Some of their other songs are a bit more subdued. “Mama’s Room” still has an upbeat feel, but it’s not something you would get up and bust a groove to instantly. “Stay lllogical” has a similar moody atmosphere, but is equally lovely. The synths are subtle; we’re not talking The Knife here, not by any means. The Scissor Sisters comparisons do it some justice, but altogether, it’s the uniqueness of this band that I enjoy the most.

So yeah, once I’m again, I’m the last one to hear an absolutely wonderful release from the year. Do I wish I could revise my 2006 list? Certainly. Just now I’m hearing the releases from Simian Mobile Disco and Midnight Juggernauts (“Tombstone” blew the roof of my house two days ago), but there’s not much I can do at this point but continue to share the love, or in this case, the absolute brilliance of a band gone crazy good.

Official Site
Buy Under the Influence of Giants

Artist spotlight: This Et Al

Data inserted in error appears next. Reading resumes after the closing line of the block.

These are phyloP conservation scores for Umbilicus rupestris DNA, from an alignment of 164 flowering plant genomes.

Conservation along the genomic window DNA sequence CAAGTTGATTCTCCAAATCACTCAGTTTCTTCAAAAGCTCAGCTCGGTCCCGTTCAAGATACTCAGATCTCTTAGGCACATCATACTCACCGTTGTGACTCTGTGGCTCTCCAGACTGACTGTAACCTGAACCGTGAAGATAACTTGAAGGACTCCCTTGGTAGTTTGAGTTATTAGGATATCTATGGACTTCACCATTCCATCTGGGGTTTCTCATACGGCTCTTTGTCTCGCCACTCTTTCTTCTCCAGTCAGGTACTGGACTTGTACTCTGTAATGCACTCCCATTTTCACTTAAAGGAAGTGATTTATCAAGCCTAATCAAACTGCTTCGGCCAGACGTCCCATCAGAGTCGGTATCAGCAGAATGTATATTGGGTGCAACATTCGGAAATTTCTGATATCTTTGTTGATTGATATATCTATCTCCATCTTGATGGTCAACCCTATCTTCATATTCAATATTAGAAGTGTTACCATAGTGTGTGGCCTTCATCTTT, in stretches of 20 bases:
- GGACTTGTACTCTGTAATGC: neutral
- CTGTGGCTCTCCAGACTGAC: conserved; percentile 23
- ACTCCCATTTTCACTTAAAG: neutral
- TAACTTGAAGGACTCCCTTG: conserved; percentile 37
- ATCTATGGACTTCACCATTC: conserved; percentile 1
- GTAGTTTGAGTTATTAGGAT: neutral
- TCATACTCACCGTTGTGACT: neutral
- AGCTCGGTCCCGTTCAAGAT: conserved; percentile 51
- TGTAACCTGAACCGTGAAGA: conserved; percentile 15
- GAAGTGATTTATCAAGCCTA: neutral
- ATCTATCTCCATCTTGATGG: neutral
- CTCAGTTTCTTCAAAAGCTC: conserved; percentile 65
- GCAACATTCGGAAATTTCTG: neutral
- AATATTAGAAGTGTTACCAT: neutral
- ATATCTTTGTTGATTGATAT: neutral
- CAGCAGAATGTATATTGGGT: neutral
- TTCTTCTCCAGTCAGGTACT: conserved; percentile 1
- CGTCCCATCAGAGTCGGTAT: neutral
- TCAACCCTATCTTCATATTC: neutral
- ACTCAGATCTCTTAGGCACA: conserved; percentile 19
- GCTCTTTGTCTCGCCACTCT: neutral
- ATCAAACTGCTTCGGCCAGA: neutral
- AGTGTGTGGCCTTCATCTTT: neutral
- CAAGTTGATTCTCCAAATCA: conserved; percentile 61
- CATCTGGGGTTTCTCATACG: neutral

Wardens

There’s something comforting about returning to musical sounds that inspire a bit of nostalgia, regardless of whether or not you can pinpoint the exact memory your brain is attempting to conjure. Music has the power to do that, to make you remember feelings rather than specific moments and This Et Al is one such band, aiding in your loss for words. The moment “Wardens” started up, I could swear I was remembering some better time in my life, though when or where, I have no idea. Admist the riffs and hectic direction of the lyrics, the song is a tumbling trip through a sort of peaceful chaos, and to top it off, it manages to capture and blend the catchy, utopian world of early rock with the edgy approach of punk, or rather, post-punk now, I guess. Remember when it was OK to have a chorus you could sing along to? “Wardens” makes it OK again.